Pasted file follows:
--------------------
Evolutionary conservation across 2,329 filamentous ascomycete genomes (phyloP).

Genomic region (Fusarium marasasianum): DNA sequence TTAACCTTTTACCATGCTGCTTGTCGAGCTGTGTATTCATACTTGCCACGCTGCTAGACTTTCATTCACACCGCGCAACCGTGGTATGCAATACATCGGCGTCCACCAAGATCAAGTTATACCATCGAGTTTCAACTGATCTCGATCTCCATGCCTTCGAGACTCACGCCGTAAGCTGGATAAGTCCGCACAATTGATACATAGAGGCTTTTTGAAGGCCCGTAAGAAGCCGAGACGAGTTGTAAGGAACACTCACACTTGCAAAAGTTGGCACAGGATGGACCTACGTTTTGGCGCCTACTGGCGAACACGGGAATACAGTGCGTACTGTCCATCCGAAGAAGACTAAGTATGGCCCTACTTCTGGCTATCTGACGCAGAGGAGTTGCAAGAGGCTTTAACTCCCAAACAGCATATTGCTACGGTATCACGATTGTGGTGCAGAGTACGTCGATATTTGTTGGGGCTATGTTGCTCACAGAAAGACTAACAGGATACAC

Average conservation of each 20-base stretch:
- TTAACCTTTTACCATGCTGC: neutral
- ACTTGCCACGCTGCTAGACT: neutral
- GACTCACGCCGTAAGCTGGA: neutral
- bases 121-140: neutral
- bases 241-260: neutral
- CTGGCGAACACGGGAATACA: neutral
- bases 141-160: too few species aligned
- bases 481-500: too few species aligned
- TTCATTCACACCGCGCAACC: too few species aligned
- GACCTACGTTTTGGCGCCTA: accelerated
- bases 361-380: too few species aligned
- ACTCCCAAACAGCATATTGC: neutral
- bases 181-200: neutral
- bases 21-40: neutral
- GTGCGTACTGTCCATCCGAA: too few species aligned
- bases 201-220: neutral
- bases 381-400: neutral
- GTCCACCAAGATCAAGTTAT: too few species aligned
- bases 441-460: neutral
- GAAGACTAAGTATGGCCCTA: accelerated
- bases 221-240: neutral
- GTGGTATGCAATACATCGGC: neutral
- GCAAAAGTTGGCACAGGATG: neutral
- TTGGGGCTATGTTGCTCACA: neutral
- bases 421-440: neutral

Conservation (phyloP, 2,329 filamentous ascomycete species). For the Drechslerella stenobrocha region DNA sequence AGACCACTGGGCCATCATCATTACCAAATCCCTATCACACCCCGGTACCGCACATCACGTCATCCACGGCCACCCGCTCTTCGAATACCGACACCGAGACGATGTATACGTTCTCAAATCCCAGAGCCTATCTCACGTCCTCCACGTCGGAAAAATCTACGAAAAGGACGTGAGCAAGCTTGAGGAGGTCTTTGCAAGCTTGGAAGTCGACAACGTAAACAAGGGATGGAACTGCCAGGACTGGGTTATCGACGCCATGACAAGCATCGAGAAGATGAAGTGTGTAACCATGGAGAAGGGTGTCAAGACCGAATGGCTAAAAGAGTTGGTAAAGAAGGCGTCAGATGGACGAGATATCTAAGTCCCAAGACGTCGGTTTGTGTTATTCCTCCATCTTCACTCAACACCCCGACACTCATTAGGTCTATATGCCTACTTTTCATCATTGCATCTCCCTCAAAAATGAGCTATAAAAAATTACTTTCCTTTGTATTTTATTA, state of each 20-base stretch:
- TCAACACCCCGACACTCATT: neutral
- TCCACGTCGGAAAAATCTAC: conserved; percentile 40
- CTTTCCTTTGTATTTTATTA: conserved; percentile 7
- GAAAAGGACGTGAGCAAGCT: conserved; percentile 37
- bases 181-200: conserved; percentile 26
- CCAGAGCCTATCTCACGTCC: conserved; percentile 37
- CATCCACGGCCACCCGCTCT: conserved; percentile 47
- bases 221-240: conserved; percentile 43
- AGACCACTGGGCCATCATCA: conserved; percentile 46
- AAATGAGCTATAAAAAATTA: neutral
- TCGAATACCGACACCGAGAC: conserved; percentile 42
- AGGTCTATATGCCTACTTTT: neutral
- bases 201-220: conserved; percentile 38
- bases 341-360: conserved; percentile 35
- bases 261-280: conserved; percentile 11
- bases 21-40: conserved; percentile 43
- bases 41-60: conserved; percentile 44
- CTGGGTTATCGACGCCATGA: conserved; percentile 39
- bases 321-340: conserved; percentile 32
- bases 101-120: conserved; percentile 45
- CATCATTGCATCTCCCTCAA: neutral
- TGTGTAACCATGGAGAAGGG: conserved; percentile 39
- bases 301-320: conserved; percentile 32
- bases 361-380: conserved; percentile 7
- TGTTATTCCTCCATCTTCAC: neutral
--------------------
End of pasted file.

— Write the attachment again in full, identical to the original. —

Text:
Evolutionary conservation across 2,329 filamentous ascomycete genomes (phyloP).

Genomic region (Fusarium marasasianum): DNA sequence TTAACCTTTTACCATGCTGCTTGTCGAGCTGTGTATTCATACTTGCCACGCTGCTAGACTTTCATTCACACCGCGCAACCGTGGTATGCAATACATCGGCGTCCACCAAGATCAAGTTATACCATCGAGTTTCAACTGATCTCGATCTCCATGCCTTCGAGACTCACGCCGTAAGCTGGATAAGTCCGCACAATTGATACATAGAGGCTTTTTGAAGGCCCGTAAGAAGCCGAGACGAGTTGTAAGGAACACTCACACTTGCAAAAGTTGGCACAGGATGGACCTACGTTTTGGCGCCTACTGGCGAACACGGGAATACAGTGCGTACTGTCCATCCGAAGAAGACTAAGTATGGCCCTACTTCTGGCTATCTGACGCAGAGGAGTTGCAAGAGGCTTTAACTCCCAAACAGCATATTGCTACGGTATCACGATTGTGGTGCAGAGTACGTCGATATTTGTTGGGGCTATGTTGCTCACAGAAAGACTAACAGGATACAC

Average conservation of each 20-base stretch:
- TTAACCTTTTACCATGCTGC: neutral
- ACTTGCCACGCTGCTAGACT: neutral
- GACTCACGCCGTAAGCTGGA: neutral
- bases 121-140: neutral
- bases 241-260: neutral
- CTGGCGAACACGGGAATACA: neutral
- bases 141-160: too few species aligned
- bases 481-500: too few species aligned
- TTCATTCACACCGCGCAACC: too few species aligned
- GACCTACGTTTTGGCGCCTA: accelerated
- bases 361-380: too few species aligned
- ACTCCCAAACAGCATATTGC: neutral
- bases 181-200: neutral
- bases 21-40: neutral
- GTGCGTACTGTCCATCCGAA: too few species aligned
- bases 201-220: neutral
- bases 381-400: neutral
- GTCCACCAAGATCAAGTTAT: too few species aligned
- bases 441-460: neutral
- GAAGACTAAGTATGGCCCTA: accelerated
- bases 221-240: neutral
- GTGGTATGCAATACATCGGC: neutral
- GCAAAAGTTGGCACAGGATG: neutral
- TTGGGGCTATGTTGCTCACA: neutral
- bases 421-440: neutral

Conservation (phyloP, 2,329 filamentous ascomycete species). For the Drechslerella stenobrocha region DNA sequence AGACCACTGGGCCATCATCATTACCAAATCCCTATCACACCCCGGTACCGCACATCACGTCATCCACGGCCACCCGCTCTTCGAATACCGACACCGAGACGATGTATACGTTCTCAAATCCCAGAGCCTATCTCACGTCCTCCACGTCGGAAAAATCTACGAAAAGGACGTGAGCAAGCTTGAGGAGGTCTTTGCAAGCTTGGAAGTCGACAACGTAAACAAGGGATGGAACTGCCAGGACTGGGTTATCGACGCCATGACAAGCATCGAGAAGATGAAGTGTGTAACCATGGAGAAGGGTGTCAAGACCGAATGGCTAAAAGAGTTGGTAAAGAAGGCGTCAGATGGACGAGATATCTAAGTCCCAAGACGTCGGTTTGTGTTATTCCTCCATCTTCACTCAACACCCCGACACTCATTAGGTCTATATGCCTACTTTTCATCATTGCATCTCCCTCAAAAATGAGCTATAAAAAATTACTTTCCTTTGTATTTTATTA, state of each 20-base stretch:
- TCAACACCCCGACACTCATT: neutral
- TCCACGTCGGAAAAATCTAC: conserved; percentile 40
- CTTTCCTTTGTATTTTATTA: conserved; percentile 7
- GAAAAGGACGTGAGCAAGCT: conserved; percentile 37
- bases 181-200: conserved; percentile 26
- CCAGAGCCTATCTCACGTCC: conserved; percentile 37
- CATCCACGGCCACCCGCTCT: conserved; percentile 47
- bases 221-240: conserved; percentile 43
- AGACCACTGGGCCATCATCA: conserved; percentile 46
- AAATGAGCTATAAAAAATTA: neutral
- TCGAATACCGACACCGAGAC: conserved; percentile 42
- AGGTCTATATGCCTACTTTT: neutral
- bases 201-220: conserved; percentile 38
- bases 341-360: conserved; percentile 35
- bases 261-280: conserved; percentile 11
- bases 21-40: conserved; percentile 43
- bases 41-60: conserved; percentile 44
- CTGGGTTATCGACGCCATGA: conserved; percentile 39
- bases 321-340: conserved; percentile 32
- bases 101-120: conserved; percentile 45
- CATCATTGCATCTCCCTCAA: neutral
- TGTGTAACCATGGAGAAGGG: conserved; percentile 39
- bases 301-320: conserved; percentile 32
- bases 361-380: conserved; percentile 7
- TGTTATTCCTCCATCTTCAC: neutral